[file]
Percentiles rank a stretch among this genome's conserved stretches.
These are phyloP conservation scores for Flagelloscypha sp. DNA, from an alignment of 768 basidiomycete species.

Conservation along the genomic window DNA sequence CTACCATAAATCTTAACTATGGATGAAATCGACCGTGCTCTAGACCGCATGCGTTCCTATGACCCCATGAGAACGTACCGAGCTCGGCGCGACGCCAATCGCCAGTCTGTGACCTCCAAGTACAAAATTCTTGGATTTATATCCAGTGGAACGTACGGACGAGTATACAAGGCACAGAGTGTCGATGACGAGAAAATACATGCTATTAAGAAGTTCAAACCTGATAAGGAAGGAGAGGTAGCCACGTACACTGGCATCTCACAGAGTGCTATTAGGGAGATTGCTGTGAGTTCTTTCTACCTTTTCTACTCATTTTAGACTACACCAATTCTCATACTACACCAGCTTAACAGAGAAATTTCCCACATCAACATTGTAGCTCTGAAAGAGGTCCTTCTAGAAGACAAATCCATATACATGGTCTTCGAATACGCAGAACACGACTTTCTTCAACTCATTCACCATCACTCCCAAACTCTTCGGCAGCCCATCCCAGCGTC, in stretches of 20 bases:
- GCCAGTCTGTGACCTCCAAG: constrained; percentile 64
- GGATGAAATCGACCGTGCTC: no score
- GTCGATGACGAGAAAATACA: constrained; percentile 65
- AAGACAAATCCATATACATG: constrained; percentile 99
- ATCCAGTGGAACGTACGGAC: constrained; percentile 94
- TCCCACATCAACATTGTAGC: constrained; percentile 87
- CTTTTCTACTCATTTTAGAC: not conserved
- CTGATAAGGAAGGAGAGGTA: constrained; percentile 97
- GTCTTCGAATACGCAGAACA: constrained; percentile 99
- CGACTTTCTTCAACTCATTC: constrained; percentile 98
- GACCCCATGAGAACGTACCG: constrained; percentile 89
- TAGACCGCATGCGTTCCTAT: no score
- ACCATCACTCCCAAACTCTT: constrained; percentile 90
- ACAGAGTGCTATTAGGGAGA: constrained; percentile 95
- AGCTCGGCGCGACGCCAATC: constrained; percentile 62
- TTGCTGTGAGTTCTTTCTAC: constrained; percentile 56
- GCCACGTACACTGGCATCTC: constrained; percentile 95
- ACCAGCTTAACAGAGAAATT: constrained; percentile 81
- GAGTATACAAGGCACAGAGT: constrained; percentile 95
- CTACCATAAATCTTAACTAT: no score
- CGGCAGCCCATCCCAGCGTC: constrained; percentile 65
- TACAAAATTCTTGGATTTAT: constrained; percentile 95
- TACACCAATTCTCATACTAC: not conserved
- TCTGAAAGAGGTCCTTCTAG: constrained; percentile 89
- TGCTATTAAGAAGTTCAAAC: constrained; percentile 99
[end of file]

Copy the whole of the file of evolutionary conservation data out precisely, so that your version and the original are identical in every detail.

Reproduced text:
Percentiles rank a stretch among this genome's conserved stretches.
These are phyloP conservation scores for Flagelloscypha sp. DNA, from an alignment of 768 basidiomycete species.

Conservation along the genomic window DNA sequence CTACCATAAATCTTAACTATGGATGAAATCGACCGTGCTCTAGACCGCATGCGTTCCTATGACCCCATGAGAACGTACCGAGCTCGGCGCGACGCCAATCGCCAGTCTGTGACCTCCAAGTACAAAATTCTTGGATTTATATCCAGTGGAACGTACGGACGAGTATACAAGGCACAGAGTGTCGATGACGAGAAAATACATGCTATTAAGAAGTTCAAACCTGATAAGGAAGGAGAGGTAGCCACGTACACTGGCATCTCACAGAGTGCTATTAGGGAGATTGCTGTGAGTTCTTTCTACCTTTTCTACTCATTTTAGACTACACCAATTCTCATACTACACCAGCTTAACAGAGAAATTTCCCACATCAACATTGTAGCTCTGAAAGAGGTCCTTCTAGAAGACAAATCCATATACATGGTCTTCGAATACGCAGAACACGACTTTCTTCAACTCATTCACCATCACTCCCAAACTCTTCGGCAGCCCATCCCAGCGTC, in stretches of 20 bases:
- GCCAGTCTGTGACCTCCAAG: constrained; percentile 64
- GGATGAAATCGACCGTGCTC: no score
- GTCGATGACGAGAAAATACA: constrained; percentile 65
- AAGACAAATCCATATACATG: constrained; percentile 99
- ATCCAGTGGAACGTACGGAC: constrained; percentile 94
- TCCCACATCAACATTGTAGC: constrained; percentile 87
- CTTTTCTACTCATTTTAGAC: not conserved
- CTGATAAGGAAGGAGAGGTA: constrained; percentile 97
- GTCTTCGAATACGCAGAACA: constrained; percentile 99
- CGACTTTCTTCAACTCATTC: constrained; percentile 98
- GACCCCATGAGAACGTACCG: constrained; percentile 89
- TAGACCGCATGCGTTCCTAT: no score
- ACCATCACTCCCAAACTCTT: constrained; percentile 90
- ACAGAGTGCTATTAGGGAGA: constrained; percentile 95
- AGCTCGGCGCGACGCCAATC: constrained; percentile 62
- TTGCTGTGAGTTCTTTCTAC: constrained; percentile 56
- GCCACGTACACTGGCATCTC: constrained; percentile 95
- ACCAGCTTAACAGAGAAATT: constrained; percentile 81
- GAGTATACAAGGCACAGAGT: constrained; percentile 95
- CTACCATAAATCTTAACTAT: no score
- CGGCAGCCCATCCCAGCGTC: constrained; percentile 65
- TACAAAATTCTTGGATTTAT: constrained; percentile 95
- TACACCAATTCTCATACTAC: not conserved
- TCTGAAAGAGGTCCTTCTAG: constrained; percentile 89
- TGCTATTAAGAAGTTCAAAC: constrained; percentile 99